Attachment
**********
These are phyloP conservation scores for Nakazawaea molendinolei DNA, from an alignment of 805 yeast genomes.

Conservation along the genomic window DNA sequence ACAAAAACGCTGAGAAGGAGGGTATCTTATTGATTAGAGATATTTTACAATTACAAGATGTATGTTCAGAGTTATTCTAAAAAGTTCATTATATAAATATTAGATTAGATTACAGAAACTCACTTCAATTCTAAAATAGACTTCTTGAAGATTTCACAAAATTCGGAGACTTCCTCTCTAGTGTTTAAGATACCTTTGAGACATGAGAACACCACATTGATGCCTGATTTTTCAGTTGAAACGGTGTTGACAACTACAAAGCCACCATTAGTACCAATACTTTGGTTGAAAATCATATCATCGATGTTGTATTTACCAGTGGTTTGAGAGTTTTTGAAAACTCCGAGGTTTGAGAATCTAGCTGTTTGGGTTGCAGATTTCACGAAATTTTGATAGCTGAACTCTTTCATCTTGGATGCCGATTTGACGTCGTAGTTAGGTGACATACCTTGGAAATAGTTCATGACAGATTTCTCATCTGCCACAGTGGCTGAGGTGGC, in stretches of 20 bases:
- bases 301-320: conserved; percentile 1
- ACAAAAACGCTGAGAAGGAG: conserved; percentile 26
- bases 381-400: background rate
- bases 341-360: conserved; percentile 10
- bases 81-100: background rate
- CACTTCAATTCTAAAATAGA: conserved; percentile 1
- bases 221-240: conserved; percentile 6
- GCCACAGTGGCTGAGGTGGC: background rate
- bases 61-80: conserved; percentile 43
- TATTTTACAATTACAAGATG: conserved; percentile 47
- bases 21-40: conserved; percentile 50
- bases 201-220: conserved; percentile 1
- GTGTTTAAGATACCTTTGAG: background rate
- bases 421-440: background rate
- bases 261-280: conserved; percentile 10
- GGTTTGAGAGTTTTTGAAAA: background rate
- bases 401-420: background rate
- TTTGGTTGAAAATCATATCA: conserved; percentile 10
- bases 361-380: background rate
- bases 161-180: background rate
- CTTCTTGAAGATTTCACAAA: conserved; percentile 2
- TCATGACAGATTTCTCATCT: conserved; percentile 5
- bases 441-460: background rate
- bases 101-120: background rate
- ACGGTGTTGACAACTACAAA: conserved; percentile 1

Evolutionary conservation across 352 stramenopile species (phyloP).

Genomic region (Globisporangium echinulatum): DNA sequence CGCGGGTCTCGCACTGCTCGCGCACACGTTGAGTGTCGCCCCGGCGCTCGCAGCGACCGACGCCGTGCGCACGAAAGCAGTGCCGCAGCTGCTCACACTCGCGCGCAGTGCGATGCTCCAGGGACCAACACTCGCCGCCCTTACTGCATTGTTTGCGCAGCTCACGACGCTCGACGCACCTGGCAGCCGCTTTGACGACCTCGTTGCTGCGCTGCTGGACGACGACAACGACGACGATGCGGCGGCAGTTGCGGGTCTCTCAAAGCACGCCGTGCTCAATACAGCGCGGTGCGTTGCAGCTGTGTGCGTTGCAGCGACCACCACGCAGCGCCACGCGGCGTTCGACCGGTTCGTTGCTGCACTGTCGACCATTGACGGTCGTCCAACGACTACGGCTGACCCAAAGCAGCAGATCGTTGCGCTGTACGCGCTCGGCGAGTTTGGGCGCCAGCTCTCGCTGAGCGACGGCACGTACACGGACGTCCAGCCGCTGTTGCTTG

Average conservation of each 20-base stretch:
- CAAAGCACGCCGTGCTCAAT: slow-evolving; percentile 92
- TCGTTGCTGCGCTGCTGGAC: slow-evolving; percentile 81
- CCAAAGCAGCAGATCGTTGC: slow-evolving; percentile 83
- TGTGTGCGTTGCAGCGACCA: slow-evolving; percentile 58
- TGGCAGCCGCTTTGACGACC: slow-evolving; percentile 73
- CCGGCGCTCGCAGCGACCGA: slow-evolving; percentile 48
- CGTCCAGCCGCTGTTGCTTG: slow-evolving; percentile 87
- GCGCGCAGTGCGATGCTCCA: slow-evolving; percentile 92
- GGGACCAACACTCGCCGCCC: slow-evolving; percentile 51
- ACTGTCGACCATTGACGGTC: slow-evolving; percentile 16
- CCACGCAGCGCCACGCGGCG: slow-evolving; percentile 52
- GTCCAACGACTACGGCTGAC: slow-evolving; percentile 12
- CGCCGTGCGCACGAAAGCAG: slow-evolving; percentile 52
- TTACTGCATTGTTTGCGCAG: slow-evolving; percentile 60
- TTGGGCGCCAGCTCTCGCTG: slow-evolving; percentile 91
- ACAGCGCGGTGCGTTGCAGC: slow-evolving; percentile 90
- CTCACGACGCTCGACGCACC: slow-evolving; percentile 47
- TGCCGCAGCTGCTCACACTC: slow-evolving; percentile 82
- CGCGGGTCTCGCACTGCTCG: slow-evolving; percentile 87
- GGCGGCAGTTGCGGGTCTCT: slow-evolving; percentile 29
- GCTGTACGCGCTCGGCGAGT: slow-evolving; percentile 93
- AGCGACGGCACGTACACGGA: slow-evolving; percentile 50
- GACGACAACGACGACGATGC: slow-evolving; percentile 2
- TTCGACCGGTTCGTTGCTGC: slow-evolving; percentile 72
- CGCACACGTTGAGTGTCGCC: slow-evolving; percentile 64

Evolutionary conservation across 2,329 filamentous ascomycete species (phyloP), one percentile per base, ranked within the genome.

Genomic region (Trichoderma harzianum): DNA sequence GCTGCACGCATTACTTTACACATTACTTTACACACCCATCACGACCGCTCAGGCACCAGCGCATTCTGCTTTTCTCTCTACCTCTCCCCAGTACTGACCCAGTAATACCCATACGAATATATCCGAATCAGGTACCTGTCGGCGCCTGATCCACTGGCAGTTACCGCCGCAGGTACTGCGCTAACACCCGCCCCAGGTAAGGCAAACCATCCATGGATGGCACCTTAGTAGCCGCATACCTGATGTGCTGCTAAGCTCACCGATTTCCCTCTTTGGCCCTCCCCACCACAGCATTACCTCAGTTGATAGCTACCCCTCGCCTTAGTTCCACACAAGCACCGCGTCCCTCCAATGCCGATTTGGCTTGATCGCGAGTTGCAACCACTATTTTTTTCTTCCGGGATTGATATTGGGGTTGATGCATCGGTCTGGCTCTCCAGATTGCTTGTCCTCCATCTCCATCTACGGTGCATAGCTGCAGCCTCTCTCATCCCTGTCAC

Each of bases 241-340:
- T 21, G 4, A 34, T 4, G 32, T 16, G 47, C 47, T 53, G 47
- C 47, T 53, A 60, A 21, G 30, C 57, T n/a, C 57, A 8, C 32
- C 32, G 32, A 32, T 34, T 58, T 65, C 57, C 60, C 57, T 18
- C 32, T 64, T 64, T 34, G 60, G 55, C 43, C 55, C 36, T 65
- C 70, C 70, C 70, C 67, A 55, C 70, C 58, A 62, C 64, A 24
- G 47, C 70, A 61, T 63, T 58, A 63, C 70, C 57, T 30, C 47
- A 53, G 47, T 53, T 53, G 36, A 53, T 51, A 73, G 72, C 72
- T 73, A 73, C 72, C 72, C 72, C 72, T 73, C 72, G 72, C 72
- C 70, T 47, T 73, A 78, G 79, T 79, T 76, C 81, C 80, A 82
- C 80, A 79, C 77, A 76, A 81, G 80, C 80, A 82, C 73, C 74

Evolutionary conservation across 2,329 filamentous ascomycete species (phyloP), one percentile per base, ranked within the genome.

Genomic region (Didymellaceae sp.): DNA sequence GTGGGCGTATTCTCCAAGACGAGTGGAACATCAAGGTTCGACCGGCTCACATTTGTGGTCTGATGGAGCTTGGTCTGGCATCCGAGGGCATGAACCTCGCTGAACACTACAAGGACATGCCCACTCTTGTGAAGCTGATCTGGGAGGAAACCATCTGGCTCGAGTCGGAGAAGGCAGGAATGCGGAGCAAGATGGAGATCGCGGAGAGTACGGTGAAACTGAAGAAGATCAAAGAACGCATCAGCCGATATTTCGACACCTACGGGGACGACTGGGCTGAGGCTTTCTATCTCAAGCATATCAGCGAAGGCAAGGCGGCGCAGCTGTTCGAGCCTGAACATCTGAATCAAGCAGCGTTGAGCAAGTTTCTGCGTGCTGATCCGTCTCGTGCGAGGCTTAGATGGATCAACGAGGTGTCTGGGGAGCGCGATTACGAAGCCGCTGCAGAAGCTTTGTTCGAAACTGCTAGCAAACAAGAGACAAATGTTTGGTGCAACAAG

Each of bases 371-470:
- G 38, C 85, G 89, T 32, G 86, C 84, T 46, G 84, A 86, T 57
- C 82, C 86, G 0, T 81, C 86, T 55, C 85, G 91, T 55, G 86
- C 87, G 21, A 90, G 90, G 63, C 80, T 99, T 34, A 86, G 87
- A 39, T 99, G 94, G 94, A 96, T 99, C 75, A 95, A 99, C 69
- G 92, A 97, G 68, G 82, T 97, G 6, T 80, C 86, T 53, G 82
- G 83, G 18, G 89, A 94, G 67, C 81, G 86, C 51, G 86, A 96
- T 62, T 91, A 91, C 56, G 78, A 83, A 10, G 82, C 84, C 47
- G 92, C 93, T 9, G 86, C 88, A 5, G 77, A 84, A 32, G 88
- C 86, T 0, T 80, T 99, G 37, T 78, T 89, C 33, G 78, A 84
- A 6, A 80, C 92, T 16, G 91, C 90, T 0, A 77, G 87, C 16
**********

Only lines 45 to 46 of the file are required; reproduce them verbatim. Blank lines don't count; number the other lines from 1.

- TTGGGCGCCAGCTCTCGCTG: slow-evolving; percentile 91
- ACAGCGCGGTGCGTTGCAGC: slow-evolving; percentile 90